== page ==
Jerusalem's planned cable car to the Old City is becoming a burden

A public statement against the plan was published by 70 architects, archaeologists, historians and intellectuals – among them, four Israel Prize recipients.

 (photo credit: PIXABAY)
(photo credit: PIXABAY)
The cable car project promoted by the Tourism Ministry seems to be on the ropes.
Envisioned as a solution to ease the traffic of tourists and pilgrims to the Old City, the project was – surprisingly – presented initially by the Tourism Ministry under Yariv Levin (Likud), today speaker of the Knesset, and not by the Transportation Ministry. The NIS 215 million budget has been approved by the local planning and construction committee and led by the Jerusalem Development Authority.
Opposition to the project has come from the Israel Association of United Architects; Council for the Conservation of Heritage Sites in Israel; Moreshet Derech Tour Guides Union; 15 Minutes Public Transportation Alliance; Bimkom – Planners for Planning Rights; and Emek Shaveh, an Israeli NGO working to prevent the politicization of archaeology in the context of the Israeli-Palestinian conflict.
A public statement against the plan was published by 70 architects, archaeologists, historians and intellectuals – among them, four Israel Prize recipients. Additionally, a letter signed in July by 35 leading architects around the world calls on the government to halt the plan, which they feel would be destructive to the historic city. This past week 3,000 Israelis added their signatures to a petition against the project.
Nevertheless, all indications were that the government was going to proceed with the project. Then, in addition to all of the above objections, the international Karaite community announced vehement opposition to the cable car line’s projected use of the premises of their ancient graveyard.
ON JULY 20, the High Court of Justice asked the state to explain why the cable car was approved by the National Infrastructure Committee as a tourism scheme despite being presented as a transportation issue. Following the High Court question, 75 architects and academics sent a letter to Tourism Minister Asaf Zamir, requesting that he take the opportunity granted to him by the High Court to cancel the plan.
Meanwhile, the municipality started the process of expropriation of more than 10,000 square meters of private land in the Silwan neighborhood, and a session of the local planning and construction committee was scheduled for September 9 to approve the expropriations. But the project suddenly attracted the attention of the haredim, probably because they discovered that the cable car line would run above a graveyard, preventing kohanim from using it. City councilman Yohanan Waitzman (United Torah) began to ask questions and planning and construction committee head Eliezer Rauchberger (also United Torah), on whose agenda the project issue was listed, agreed to remove the item from the last meeting.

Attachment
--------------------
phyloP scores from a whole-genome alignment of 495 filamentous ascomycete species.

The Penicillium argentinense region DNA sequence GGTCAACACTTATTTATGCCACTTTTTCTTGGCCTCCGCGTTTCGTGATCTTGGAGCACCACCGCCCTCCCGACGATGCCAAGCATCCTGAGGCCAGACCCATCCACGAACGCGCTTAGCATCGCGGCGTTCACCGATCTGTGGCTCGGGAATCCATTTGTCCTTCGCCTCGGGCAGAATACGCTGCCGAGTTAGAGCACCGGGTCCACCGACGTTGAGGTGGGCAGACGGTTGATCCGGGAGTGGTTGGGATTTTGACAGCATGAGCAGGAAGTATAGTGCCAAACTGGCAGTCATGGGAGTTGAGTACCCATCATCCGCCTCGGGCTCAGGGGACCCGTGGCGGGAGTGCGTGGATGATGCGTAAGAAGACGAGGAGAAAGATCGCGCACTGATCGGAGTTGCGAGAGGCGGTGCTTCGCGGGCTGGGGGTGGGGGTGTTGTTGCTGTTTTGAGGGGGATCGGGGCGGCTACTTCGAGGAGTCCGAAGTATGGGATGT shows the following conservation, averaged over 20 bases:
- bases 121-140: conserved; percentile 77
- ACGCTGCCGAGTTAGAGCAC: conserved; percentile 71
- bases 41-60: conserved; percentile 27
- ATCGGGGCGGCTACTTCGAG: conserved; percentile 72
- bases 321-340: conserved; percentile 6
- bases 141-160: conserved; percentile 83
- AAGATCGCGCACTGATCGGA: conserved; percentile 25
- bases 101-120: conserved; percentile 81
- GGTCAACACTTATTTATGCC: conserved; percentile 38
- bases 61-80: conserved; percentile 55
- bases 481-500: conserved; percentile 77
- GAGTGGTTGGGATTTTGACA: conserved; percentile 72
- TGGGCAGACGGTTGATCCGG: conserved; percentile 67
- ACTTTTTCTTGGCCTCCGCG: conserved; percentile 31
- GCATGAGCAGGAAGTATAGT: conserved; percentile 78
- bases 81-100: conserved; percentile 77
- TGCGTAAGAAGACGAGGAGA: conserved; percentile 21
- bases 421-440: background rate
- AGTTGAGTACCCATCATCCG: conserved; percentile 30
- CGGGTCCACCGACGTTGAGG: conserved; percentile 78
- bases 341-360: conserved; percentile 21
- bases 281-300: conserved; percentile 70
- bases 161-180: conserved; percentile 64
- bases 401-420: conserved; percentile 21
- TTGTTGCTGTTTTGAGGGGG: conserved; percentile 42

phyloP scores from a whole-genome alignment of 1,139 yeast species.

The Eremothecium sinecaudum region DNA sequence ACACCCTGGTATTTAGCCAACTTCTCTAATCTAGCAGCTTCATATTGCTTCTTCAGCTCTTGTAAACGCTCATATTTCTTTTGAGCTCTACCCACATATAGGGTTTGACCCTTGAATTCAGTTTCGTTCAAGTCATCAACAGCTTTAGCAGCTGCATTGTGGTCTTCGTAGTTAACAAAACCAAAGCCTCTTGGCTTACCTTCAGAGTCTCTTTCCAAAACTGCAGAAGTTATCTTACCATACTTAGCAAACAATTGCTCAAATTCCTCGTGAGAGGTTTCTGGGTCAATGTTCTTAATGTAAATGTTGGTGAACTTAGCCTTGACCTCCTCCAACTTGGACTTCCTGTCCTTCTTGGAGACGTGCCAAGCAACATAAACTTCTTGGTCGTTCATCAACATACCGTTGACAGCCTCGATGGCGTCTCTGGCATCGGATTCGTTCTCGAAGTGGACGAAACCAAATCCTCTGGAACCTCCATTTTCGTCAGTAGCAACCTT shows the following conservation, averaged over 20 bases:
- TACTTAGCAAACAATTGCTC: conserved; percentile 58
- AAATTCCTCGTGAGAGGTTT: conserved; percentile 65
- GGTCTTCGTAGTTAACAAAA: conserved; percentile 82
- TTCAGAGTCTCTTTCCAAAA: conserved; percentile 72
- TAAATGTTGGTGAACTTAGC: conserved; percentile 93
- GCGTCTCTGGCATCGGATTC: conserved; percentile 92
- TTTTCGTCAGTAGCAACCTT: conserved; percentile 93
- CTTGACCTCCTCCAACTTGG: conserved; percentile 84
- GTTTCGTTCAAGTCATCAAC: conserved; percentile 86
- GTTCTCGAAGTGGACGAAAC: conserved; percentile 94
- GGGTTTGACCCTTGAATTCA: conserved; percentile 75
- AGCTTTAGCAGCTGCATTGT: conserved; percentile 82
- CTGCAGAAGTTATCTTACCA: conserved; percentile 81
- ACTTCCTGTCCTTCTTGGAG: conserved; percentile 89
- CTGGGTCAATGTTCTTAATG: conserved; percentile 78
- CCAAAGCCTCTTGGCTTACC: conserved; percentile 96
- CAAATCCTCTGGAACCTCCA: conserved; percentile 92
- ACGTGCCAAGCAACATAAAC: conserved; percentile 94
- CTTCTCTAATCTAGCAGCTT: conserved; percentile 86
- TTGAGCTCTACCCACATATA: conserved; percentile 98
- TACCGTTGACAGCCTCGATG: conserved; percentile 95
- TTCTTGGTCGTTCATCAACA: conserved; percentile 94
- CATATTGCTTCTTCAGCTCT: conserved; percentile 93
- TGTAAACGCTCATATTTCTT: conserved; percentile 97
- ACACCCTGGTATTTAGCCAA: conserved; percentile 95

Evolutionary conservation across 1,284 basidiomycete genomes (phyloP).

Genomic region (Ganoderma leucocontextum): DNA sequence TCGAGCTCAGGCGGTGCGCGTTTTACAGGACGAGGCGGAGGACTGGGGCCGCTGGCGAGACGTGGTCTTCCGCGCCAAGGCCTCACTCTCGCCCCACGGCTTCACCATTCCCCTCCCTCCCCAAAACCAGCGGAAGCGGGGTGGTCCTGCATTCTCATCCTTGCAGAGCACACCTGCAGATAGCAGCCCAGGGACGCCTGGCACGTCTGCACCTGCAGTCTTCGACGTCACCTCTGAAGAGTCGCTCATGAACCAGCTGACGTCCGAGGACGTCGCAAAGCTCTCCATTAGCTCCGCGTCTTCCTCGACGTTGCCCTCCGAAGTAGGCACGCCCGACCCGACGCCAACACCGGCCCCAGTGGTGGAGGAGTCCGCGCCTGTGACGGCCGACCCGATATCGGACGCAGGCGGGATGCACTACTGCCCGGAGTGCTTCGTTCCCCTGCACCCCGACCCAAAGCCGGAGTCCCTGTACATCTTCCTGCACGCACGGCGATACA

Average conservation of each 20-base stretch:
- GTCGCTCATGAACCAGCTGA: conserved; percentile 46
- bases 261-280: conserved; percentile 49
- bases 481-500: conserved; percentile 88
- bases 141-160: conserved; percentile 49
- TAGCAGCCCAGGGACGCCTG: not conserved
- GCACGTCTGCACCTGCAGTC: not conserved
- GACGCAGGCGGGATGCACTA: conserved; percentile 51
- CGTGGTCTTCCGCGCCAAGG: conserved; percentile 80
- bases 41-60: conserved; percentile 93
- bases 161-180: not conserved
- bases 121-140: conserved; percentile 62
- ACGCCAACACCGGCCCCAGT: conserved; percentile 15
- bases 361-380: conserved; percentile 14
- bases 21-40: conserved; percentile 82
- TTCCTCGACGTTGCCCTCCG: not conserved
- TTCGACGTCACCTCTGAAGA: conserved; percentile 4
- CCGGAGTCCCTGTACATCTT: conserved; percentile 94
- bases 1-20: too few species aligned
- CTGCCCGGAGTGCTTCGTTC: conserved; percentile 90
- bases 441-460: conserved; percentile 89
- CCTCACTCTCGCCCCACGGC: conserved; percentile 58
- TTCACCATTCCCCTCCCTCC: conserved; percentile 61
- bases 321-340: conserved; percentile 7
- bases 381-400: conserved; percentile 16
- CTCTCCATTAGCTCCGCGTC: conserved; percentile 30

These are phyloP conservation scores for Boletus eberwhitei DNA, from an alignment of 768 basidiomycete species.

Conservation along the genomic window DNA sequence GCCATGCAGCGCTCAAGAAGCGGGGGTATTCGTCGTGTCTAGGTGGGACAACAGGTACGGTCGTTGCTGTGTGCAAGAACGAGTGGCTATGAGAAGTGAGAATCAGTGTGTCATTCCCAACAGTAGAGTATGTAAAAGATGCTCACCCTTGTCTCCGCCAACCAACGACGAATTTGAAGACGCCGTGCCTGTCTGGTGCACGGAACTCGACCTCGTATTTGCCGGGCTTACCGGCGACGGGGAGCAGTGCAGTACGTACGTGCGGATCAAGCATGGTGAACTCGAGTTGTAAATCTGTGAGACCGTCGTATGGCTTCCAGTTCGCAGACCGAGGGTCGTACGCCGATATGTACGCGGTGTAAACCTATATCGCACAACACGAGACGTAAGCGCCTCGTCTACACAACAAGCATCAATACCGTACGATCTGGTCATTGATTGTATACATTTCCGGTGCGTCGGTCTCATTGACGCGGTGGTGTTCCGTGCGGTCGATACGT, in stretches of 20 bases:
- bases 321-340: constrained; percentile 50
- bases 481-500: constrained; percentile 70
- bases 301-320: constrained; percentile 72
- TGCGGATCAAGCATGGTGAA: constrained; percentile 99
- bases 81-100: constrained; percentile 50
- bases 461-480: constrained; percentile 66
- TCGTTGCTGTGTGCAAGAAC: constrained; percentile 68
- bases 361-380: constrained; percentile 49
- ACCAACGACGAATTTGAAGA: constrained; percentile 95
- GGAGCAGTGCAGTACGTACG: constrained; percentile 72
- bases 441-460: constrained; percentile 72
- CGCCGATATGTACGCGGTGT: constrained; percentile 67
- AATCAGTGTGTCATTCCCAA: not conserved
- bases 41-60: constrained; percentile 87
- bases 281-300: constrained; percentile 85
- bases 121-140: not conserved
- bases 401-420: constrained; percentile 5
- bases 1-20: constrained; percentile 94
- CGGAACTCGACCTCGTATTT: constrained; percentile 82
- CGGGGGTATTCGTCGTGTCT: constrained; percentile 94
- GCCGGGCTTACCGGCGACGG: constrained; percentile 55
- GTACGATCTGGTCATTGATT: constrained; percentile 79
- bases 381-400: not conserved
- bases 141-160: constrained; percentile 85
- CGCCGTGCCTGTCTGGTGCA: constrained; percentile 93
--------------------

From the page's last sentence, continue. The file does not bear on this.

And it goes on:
Deputy Mayor Itzhak Cohen (Shas) angrily asked how a project that would exclude kohanim was promoted by a municipality in which council haredim are members, without consulting the Shas Council of Sages.
Officially, the issue was removed from the agenda on the premise that confiscations cannot be approved prior to the High Court decision. But with a clear majority for the ultra-Orthodox parties in the committee, it seems that more is involved than just implementing legal procedures.
“The prime minister and this government should not disregard our religious needs,” said a source close to the Shas city council list.
While Mayor Moshe Lion has been supportive of the project thus far, he cannot disregard the harsh reaction of the haredi city council members, even though a cancellation of the project will anger the Ir David – Elad association.
With the tourism industry reeling from the biggest crisis it has ever known and the ministry unable explain to the court how the cable car will bolster tourism, maybe the best thing to do is to quietly deep-six this project.